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The Bare-Root Necessities : A Buying Guide for the Gourmet Gardener

January 12, 1986|ROBERT SMAUS | Robert Smaus is an associate editor of Los Angeles Times Magazine

Roses get most of the attention and much of the space in nurseries during the bare-root planting sea son, but the gourmet gardener, who may view roses as merely a source of hips to use in making jellies, waits for January to plant a dozen or so edible plants. Fruit trees, grapes and berries of all sorts, not to mention a number of vegetables, are sold bare-root while they are completely or partially dormant, and it is the best time and way to plant them. Bare-root plants are also bargains, costing much less than those sold in containers later in the year. Pictured is a sampling of the season's offerings.

The grapevines illustrated are neatly wrapped in paper so their roots won't dry out. Be sure to select a variety that does well in your area. Gardeners living in the hot interior valleys can rejoice--grapes love heat; coastal gardeners will probably be disappointed by meager crops. Most growers recommend cutting off all the branches immediately after planting, leaving only a few buds. These will produce long canes that can be trained to a trellis or up a wall. The following year the canes should be cut back by about half, and others will sprout along their lengths. The next winter those are cut back, and that summer will bring the first crop. Patience is required.

Fruit trees need a similar regimen, though more and more gardeners aren't pruning their trees as heavily as recommended the first few years so they can get small yields right from the start. Eventually, however, most fruit trees (apples excepted) require regular and heavy pruning each winter to keep the new fruit-producing growth coming along.

Bare-root fruit trees are an especially good buy (one is shown just below the grapevine). Last year they went for only $6 to $7 at chain stores. Even high-quality trees at the best nurseries cost only about $15, half of what they would have sold for once they were potted. Again, choose a variety suited to your area.

Unfortunately, many of the best bargains are not bargains at all if they are varieties that won't grow in our mild-winter weather. Do your homework.

Also be aware that if you purchase fruit trees packaged in plastic bags, you're taking chances; they may or may not have enough roots to grow. Don't hesitate to take back trees with too few roots. Last January, we heard about one poor gentleman who had planted no fewer than nine "bargain" fruit trees in the past several years, none of which took, probably because they didn't have enough roots to begin their new lives.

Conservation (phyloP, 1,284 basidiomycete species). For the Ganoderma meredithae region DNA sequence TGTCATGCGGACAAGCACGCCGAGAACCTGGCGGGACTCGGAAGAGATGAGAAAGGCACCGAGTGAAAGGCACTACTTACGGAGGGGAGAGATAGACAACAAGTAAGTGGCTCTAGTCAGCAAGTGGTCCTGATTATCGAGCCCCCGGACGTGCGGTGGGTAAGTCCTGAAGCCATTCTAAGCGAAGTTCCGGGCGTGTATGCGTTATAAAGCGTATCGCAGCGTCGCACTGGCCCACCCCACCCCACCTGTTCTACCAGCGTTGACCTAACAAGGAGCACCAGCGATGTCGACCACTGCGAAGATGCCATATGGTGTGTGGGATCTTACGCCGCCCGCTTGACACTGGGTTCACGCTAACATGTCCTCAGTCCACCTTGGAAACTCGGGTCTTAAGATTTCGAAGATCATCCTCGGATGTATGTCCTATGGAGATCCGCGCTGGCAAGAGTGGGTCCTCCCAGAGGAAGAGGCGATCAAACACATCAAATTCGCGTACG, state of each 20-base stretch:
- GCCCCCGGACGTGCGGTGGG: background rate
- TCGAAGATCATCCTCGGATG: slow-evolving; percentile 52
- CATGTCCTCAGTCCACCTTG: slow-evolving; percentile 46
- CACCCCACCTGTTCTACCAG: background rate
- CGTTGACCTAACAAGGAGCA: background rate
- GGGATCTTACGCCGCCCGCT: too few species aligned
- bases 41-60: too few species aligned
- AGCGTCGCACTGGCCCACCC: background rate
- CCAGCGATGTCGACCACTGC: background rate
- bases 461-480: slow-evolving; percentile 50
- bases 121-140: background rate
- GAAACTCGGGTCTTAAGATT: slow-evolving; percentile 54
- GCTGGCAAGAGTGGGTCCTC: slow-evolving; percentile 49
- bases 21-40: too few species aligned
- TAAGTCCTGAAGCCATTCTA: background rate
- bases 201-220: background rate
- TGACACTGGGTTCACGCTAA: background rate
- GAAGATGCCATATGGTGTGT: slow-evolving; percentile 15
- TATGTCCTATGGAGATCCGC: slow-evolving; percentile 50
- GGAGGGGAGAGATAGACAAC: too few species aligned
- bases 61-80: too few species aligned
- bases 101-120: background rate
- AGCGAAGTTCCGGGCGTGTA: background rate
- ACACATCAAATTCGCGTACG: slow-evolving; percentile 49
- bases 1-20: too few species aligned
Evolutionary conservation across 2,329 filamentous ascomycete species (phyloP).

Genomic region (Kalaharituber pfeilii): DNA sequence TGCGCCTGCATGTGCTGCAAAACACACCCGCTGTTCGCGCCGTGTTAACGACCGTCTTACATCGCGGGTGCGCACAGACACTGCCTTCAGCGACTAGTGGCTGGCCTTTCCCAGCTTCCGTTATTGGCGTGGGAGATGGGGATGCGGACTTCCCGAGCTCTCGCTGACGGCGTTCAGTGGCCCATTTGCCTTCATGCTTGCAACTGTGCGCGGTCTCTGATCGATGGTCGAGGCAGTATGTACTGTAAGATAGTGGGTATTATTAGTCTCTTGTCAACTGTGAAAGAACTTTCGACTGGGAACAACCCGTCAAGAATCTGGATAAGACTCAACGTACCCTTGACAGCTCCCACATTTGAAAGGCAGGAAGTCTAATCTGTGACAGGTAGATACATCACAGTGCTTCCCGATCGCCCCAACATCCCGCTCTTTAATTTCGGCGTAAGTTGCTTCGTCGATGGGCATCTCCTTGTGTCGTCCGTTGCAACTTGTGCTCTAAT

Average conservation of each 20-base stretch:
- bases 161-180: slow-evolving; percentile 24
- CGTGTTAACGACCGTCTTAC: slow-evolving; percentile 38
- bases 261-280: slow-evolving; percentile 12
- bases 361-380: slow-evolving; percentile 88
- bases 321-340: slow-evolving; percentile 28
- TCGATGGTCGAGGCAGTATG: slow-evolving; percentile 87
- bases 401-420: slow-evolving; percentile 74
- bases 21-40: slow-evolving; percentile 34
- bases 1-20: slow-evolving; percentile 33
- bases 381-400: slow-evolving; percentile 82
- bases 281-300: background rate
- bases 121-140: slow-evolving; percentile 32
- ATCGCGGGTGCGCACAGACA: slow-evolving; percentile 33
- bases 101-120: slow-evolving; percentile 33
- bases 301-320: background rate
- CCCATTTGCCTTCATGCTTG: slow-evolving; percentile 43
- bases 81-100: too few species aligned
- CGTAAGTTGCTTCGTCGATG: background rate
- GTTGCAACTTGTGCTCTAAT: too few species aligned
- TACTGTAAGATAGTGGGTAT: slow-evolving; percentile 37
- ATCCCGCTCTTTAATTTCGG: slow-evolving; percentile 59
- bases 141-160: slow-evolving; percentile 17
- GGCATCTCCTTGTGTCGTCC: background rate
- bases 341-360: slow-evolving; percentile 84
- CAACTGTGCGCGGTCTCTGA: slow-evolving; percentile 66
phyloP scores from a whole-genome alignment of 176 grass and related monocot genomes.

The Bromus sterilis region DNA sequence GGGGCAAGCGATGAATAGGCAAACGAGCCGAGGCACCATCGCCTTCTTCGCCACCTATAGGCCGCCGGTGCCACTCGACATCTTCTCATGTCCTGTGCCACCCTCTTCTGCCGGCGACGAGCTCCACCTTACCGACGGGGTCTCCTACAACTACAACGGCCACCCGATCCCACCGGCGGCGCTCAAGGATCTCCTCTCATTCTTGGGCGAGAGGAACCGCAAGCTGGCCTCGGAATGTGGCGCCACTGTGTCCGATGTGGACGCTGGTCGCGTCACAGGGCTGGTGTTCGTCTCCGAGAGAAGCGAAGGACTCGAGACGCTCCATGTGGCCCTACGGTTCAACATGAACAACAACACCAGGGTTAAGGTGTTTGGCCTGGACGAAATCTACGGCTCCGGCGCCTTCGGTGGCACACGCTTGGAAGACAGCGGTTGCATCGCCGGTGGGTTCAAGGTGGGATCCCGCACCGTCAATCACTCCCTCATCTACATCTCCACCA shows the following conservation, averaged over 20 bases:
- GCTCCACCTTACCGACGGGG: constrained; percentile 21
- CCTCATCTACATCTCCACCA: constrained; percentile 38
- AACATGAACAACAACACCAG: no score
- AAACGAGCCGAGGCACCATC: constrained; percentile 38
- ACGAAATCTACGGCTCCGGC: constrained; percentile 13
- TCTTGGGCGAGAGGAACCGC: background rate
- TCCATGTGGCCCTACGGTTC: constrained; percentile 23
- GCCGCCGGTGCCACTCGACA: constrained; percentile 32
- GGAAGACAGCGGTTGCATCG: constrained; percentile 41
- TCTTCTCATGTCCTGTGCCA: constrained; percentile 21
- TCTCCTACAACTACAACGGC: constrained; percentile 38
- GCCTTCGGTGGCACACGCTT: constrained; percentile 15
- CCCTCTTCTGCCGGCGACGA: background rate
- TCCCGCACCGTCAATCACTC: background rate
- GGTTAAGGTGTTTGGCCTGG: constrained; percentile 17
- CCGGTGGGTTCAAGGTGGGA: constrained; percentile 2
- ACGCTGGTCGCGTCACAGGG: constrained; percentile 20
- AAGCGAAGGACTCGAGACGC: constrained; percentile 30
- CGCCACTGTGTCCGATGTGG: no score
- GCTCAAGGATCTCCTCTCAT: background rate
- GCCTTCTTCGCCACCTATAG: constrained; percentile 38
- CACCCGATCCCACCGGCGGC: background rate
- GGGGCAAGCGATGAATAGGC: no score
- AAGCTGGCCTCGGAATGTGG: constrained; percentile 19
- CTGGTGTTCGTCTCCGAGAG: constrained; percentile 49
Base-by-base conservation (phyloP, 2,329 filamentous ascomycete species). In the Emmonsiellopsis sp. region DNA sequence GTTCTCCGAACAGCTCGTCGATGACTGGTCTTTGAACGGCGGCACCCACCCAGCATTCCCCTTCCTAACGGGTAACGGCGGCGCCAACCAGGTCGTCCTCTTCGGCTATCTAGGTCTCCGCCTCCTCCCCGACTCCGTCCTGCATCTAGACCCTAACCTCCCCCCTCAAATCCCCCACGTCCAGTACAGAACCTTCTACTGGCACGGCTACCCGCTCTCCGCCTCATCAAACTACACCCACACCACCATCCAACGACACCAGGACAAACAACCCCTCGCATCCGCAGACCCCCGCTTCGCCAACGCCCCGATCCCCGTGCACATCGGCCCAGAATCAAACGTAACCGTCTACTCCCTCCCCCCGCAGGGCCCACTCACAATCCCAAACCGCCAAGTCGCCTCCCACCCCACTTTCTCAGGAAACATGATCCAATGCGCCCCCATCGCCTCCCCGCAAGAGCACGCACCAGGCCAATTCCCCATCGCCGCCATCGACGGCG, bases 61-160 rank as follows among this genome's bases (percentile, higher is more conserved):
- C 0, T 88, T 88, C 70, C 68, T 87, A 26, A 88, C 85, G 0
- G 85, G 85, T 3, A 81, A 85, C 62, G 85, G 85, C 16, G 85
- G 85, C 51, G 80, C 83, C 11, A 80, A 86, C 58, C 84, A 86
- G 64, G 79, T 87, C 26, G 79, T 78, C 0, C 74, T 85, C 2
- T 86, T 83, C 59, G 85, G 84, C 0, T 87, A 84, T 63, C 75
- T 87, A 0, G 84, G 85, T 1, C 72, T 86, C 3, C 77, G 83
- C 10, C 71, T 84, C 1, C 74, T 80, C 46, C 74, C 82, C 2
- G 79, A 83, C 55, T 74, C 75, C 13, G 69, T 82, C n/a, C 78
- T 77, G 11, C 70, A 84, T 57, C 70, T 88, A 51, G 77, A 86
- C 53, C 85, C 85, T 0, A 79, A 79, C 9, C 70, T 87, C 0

Planting blackberries and raspberries, on the other hand, is much like putting a stick into the ground (two berry plants are pictured below the fruit tree, second from left). They don't have many roots, but those they have will grow rapidly. Don't expect a crop the first summer, however; all cane berries produce fruit on canes that are a full year old. After those have produced, they must be cut completely to the ground; new canes that have been growing in the meantime will take their places. Most varieties of blackberries do fine in Southern California, but only certain raspberries are worth the effort.

Bare-root vegetables are bizarre-looking at best. To the left of the berry canes are the long, fleshy roots of asparagus; to the right are the globular tubers of Jerusalem artichokes, the leafy crowns of artichokes, the wiry roots of strawberries, rhubarb roots that look like a chunk of coal and two thin but powerful horseradish roots. The red tubers are seed potatoes, and the papery bulbs are onion sets.

Plant onions, and also garlic, the way you would flower bulbs. All the other vegetables, except the strawberries, should be planted so the crown of the plant or the sprouts are just below the soil surface. Be sure not to plant rhubarb and Jerusalem artichokes upside down. It is sometimes difficult to tell; the pointed buds should be facing up. For asparagus, thoroughly prepare and amend the soil to at least a foot deep, and space the roots about a foot apart; wait until the second year to harvest the spears. Space artichoke roots four feet apart, Jerusalem artichokes two feet apart, and rhubarb and horseradish a foot apart (the roots will multiply and be ready to dig next fall).

Strawberries must be treated more carefully. It is all too easy to plant them too deep or not deep enough; the crowns should sit just above the soil. Also, they are best planted atop raised beds so they have good drainage. Be sure to mulch with straw, pine needles or plastic to keep the fruit and foliage clean. Strawberries are probably the best bargain of the lot; last year you could find a 12-pack of 'Sequoia' plants for only $1.33, enough to keep a family in berries for most of the year.

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